The 2011 Man Booker International Prize. Judge for Yourself!

The Man Booker International Prize 2011 finalists were announced yesterday. It’s more of  a “lifetime” achievement award, so no real dark horses to send us all scurrying to Wikipedia for bios and bibliographies.  The general consensus is that it’s a good list, – one likely to give the three judges some sleepless nights between now and May 18th.

  • Wang Anvi (China)
  • Juan Goytisolo (Spain)
  • James Kelman (Scotland)
  • John le Carré (Great Britain)
  • Amin Maalouf (Lebanon)
  • David Malouf (Australia)
  • Dacia Maraini (Italy)
  • Rohinton Mistry (India/currently living in Canada)
  • Philip Pullman (Great Britain)
  • Marilynne Summers Robinson (U.S.A.)
  • Philip Roth (U.S.A.)
  • Su Tong (China)
  • Anne Tyler (U.S.A.)

It looks a bit like the World Cup, except that the U.S. might actually have a shot this year of taking it home.  Especially since John le Carré has informed the judges that he doesn’t “compete”. It didn’t do him much good, the powers that be refused to accept his non-acceptance.  Still, it’s made his name the most buzz-worthy on the list for now.

But it’s still anybody’s game, folks.  At the time I am typing up this post, William Morris (that noble British institution) has yet to post the odds.  So…quickly… who would you be willing to put money on?  I’ll even allow for write-ins.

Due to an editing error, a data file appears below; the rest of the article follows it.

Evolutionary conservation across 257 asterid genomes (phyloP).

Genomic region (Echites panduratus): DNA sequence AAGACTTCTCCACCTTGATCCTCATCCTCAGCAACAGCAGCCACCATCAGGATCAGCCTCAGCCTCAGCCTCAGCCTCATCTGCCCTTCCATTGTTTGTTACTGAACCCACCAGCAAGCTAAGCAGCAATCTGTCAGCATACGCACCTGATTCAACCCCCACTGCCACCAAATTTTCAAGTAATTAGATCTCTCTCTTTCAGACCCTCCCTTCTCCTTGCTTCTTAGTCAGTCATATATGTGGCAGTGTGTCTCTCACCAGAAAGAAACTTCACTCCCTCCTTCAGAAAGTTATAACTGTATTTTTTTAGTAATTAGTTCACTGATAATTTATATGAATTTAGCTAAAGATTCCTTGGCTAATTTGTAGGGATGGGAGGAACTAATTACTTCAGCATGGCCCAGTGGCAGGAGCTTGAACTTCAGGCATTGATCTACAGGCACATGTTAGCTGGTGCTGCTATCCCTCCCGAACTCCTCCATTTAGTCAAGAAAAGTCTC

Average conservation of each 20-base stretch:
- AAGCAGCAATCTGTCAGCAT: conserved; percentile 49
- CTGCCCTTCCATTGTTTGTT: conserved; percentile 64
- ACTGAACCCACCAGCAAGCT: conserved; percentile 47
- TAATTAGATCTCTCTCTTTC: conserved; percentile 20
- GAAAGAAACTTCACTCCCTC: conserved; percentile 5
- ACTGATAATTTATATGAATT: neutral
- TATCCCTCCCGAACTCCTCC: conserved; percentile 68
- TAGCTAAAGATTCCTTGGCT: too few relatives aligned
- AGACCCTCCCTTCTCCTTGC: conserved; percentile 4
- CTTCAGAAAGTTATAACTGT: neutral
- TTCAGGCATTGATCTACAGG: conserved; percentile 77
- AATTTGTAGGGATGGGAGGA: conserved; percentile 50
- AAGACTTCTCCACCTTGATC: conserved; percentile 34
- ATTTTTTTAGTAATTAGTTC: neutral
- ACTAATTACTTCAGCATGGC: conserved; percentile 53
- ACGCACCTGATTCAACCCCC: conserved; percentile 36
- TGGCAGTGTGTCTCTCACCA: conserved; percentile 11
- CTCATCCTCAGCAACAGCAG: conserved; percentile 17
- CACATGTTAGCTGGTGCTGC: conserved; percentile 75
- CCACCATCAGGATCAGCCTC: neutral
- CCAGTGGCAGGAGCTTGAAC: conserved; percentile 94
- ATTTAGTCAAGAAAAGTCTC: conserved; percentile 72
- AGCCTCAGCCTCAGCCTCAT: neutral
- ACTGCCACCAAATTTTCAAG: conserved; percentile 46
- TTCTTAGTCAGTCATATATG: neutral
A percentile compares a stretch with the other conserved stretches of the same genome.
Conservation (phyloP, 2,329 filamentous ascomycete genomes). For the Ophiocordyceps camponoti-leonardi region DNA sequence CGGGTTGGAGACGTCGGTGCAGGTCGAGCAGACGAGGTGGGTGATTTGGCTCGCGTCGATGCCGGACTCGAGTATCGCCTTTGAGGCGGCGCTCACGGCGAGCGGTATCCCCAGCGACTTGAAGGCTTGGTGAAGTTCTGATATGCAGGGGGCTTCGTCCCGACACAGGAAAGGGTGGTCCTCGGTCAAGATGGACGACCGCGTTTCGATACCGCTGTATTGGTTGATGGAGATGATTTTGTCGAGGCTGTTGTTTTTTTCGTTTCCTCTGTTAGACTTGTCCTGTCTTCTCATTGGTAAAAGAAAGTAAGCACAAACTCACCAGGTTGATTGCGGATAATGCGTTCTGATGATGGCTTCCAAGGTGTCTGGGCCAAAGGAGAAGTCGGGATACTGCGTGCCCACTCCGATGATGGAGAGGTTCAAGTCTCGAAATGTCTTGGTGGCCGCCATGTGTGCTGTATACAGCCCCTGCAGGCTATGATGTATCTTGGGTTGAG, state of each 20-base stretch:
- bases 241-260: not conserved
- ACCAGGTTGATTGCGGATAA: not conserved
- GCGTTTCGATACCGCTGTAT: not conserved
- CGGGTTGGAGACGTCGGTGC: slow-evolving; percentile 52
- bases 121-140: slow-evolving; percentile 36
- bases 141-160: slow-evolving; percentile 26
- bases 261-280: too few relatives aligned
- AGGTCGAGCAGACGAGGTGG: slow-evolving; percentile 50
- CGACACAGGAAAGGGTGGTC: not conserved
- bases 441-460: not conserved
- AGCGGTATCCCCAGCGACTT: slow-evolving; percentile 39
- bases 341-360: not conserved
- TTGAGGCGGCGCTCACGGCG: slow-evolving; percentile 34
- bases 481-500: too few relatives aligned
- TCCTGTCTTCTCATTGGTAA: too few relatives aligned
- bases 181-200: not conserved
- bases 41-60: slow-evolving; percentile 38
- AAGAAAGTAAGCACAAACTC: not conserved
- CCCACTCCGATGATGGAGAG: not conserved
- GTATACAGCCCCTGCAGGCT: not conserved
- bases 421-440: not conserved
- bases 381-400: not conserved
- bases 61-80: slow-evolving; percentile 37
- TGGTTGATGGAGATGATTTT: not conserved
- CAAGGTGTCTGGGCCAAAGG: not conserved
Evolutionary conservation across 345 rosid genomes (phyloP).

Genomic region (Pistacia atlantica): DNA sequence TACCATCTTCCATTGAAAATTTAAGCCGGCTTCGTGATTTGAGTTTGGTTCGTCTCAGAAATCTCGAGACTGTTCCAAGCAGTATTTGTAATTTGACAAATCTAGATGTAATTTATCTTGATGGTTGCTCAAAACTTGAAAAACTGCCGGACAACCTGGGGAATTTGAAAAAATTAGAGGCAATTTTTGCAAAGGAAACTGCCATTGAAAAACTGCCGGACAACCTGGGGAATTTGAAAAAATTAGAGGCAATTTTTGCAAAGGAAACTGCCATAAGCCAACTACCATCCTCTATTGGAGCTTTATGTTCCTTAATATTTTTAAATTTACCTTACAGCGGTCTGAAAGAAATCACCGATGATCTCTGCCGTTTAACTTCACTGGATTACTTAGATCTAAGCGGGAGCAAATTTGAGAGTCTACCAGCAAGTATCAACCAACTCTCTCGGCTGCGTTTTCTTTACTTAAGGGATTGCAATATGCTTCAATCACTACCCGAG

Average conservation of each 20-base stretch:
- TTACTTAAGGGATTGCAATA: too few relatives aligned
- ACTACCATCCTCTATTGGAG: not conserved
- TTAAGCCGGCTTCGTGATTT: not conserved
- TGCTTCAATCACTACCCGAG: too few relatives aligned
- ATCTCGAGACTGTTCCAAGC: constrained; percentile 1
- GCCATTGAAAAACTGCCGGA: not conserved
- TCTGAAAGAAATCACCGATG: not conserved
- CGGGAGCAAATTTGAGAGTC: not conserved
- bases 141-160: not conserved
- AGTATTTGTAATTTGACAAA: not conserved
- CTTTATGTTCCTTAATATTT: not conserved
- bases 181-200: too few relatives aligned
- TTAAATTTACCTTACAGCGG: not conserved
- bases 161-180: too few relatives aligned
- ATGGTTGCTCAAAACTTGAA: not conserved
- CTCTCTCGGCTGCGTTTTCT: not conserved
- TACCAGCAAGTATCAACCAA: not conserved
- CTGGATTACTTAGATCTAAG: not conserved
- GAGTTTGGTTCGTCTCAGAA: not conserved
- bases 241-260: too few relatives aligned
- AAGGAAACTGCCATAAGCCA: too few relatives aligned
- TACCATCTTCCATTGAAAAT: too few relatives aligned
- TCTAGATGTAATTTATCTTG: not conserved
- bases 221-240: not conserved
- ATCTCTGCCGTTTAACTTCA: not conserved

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3 thoughts on “The 2011 Man Booker International Prize. Judge for Yourself!

  1. I like the presence of two Chinese authors. I always feel like China is vastly underrepresented in literature (or perhaps only my own personal reading…?). And is it wrong of me to want Philip Pullman to win, if only for The Golden Compass?

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    1. Hi Biblibio, I am sure a lot of people are rooting for Pullman for just that reason (so by all means – add your vote!). To be honest, I can’t recall anything he’s written outside of that series.
      I was happy to see Chinese authors represented as well, though I would have liked to have seen other Asian & Middle Eastern countries. I believe one of the requirements for nomination is that the author’s work be available in English. So including multiple American, British and I believe there was an Australian (sorry. I don’t have the list in front of me) seems counterintuitive. Of course, that’s not stopping me from cheering on Roth!

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